How self-sketching has helped advance his art
Why create self-portraits?
It’s the best reference – it’s always available! It’s also good practice: portraits are about nailing those proportions. You find yourself battling your own perception of self versus how others see you and having to find that true representation. It makes you face those perceptions. Over the years it’s been a great catalogue of improvement as well as the progression of perception of self.
Why illustrate yourself in comicbook form?
It’s one of my favourite art styles, but it also presents a unique challenge. You don’t get the luxury of tone or subtlety – the lines have to be confident and definitive.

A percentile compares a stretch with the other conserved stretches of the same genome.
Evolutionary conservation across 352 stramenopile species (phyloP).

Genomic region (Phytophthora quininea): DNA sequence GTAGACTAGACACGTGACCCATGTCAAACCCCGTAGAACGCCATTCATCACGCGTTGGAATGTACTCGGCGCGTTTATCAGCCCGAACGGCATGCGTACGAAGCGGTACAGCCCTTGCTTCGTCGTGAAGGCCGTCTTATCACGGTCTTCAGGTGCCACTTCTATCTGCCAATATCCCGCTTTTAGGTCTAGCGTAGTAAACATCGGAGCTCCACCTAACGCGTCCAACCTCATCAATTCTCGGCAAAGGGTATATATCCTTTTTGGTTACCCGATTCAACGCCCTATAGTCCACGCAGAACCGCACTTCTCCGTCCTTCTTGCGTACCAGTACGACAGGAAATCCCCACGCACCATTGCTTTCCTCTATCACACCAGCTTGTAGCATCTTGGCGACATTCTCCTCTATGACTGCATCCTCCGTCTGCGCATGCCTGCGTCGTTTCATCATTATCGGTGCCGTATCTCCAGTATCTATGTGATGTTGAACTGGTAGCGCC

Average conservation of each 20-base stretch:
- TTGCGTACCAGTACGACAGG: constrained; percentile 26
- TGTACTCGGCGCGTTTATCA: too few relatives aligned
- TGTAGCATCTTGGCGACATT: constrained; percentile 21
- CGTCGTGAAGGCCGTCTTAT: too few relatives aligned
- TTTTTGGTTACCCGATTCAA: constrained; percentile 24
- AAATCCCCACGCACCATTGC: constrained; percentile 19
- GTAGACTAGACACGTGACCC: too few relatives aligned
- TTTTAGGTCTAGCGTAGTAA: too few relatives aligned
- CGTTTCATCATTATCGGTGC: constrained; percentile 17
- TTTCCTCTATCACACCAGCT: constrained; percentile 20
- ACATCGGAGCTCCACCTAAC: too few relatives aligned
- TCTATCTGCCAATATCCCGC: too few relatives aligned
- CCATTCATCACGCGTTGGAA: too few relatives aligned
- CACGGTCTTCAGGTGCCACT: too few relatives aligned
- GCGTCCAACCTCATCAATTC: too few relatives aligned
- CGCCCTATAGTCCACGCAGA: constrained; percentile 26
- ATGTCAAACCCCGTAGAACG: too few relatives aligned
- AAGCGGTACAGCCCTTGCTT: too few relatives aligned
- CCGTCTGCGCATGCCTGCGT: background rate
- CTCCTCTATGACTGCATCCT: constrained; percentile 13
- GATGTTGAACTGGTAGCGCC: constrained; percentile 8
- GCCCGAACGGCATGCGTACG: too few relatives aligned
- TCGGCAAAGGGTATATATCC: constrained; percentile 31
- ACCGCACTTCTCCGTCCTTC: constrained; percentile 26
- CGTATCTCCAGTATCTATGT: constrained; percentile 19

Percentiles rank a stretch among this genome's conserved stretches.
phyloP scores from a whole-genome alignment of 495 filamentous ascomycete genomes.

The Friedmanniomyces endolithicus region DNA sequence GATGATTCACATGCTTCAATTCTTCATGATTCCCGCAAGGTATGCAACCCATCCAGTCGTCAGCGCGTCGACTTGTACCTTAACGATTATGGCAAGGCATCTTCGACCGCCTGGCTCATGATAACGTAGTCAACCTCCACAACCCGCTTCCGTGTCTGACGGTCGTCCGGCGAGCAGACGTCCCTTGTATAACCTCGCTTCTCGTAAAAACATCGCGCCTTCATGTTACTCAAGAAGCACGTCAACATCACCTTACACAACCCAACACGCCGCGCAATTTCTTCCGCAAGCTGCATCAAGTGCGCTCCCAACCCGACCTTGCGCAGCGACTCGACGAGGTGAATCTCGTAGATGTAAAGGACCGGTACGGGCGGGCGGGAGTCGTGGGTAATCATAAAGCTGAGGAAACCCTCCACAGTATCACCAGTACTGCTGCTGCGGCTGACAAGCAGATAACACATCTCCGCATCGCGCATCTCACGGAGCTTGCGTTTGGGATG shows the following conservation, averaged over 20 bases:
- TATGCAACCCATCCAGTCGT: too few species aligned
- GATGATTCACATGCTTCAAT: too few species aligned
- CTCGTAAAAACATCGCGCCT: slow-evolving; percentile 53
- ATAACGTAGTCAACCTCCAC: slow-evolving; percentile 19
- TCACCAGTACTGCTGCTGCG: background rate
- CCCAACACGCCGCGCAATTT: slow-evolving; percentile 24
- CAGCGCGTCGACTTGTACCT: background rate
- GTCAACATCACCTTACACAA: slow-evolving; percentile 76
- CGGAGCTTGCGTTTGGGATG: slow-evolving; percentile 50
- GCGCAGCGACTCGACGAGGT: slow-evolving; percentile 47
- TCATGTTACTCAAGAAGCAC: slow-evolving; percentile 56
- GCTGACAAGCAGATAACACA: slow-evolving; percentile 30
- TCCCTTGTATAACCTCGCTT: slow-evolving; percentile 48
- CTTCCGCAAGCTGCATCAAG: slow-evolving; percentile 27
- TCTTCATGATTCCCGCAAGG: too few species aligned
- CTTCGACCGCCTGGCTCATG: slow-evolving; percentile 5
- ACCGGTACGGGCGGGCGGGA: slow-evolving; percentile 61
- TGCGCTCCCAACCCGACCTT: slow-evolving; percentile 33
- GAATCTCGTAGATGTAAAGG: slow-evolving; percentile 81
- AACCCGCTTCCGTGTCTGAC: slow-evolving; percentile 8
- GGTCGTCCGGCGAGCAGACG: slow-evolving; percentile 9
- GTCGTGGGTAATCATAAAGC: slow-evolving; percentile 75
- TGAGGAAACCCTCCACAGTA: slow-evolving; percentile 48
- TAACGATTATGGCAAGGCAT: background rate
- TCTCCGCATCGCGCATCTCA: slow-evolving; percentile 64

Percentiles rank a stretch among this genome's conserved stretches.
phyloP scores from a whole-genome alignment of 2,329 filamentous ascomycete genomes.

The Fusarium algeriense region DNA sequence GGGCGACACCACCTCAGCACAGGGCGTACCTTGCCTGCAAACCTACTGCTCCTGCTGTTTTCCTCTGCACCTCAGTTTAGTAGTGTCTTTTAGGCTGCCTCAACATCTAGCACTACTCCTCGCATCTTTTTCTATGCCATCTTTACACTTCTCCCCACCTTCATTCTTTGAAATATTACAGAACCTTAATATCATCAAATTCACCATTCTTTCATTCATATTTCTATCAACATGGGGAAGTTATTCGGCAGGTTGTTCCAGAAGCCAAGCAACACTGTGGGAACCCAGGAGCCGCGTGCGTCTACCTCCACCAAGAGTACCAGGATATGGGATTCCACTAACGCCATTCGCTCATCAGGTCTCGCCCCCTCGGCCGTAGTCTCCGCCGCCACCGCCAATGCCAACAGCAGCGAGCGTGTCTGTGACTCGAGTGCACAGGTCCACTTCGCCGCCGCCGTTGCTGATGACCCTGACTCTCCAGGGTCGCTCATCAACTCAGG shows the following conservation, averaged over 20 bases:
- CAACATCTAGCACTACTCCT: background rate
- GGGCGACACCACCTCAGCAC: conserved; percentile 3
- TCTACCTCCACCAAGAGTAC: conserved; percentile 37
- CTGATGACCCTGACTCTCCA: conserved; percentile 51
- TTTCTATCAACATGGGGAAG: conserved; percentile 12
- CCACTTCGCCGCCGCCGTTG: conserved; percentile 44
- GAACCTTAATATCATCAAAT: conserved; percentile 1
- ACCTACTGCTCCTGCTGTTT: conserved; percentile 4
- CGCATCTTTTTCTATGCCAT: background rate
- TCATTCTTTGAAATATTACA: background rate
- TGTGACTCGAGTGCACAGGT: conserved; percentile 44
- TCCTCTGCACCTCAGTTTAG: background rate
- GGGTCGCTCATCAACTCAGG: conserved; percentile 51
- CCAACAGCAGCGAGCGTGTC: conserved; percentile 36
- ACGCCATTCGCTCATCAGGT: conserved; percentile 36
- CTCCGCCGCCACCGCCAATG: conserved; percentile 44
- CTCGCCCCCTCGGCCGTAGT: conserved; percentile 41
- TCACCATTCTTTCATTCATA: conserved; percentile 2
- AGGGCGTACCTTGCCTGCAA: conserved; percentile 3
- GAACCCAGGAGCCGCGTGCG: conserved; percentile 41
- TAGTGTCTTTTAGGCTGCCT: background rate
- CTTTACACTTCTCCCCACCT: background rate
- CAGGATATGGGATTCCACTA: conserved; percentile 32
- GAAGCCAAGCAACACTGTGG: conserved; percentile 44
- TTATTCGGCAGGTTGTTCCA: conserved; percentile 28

Do you focus on perceived flaws or idealise yourself?
I don’t try to improve or idealise, but I do try to capture the positive side of myself. I don’t think presenting the dark side to avoid idealisation is the best approach. I think your feelings about yourself are revealed in your results. Positive will usually yield a positive light, negative self-image will usually yield some negative aspects in the self-portrait. Someone who represents themselves in a negative light are just presentations of an ego that obfuscates who they really are. They’re struggling with self-acceptance.
Do you use a photo or the mirror to create your portraits?
Both! Photo for consistency of angle, and mirror to understand what I’m seeing by being able to look at my face from different angles. I even recently tried a selfportrait from memory only.
Jeff is a storyboard artist, character designer and comic book illustrator who’s worked for DC and Dark Horse comics.